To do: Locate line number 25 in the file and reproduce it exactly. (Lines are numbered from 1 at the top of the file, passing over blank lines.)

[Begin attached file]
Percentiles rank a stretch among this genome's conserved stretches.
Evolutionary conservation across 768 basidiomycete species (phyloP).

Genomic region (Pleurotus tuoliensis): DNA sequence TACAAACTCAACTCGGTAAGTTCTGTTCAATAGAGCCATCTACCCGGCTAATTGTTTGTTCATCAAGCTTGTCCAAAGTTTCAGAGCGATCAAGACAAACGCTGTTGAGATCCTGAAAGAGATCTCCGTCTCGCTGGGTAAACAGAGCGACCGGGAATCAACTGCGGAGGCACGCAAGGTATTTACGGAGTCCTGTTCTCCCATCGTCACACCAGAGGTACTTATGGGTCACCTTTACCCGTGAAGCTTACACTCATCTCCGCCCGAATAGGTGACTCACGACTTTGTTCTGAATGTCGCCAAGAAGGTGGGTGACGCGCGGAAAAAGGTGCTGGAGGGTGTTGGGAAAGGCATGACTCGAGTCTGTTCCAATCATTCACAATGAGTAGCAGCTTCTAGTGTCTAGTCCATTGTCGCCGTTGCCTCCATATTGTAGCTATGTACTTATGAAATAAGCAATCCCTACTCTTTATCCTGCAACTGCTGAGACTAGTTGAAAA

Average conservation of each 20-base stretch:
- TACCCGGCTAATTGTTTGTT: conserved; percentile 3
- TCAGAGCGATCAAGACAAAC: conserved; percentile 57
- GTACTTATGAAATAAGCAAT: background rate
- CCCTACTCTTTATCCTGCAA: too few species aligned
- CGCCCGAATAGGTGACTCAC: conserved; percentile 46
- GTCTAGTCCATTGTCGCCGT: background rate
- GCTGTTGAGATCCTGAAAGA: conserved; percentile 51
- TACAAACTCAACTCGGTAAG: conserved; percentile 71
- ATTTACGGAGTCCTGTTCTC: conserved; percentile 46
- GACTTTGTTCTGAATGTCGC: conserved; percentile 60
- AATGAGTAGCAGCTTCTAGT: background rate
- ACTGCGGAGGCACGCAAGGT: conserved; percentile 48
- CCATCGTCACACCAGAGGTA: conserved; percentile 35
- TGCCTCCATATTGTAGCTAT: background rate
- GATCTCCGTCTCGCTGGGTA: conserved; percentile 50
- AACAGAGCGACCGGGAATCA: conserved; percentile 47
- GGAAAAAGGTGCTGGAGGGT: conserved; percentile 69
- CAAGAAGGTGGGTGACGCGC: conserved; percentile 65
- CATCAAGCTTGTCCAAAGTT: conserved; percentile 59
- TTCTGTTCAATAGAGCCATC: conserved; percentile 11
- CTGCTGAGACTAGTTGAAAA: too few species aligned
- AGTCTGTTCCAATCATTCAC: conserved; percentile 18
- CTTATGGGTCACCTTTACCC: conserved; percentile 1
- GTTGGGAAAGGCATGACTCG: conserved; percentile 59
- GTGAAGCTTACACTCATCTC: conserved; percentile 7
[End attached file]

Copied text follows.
- CTGCTGAGACTAGTTGAAAA: too few species aligned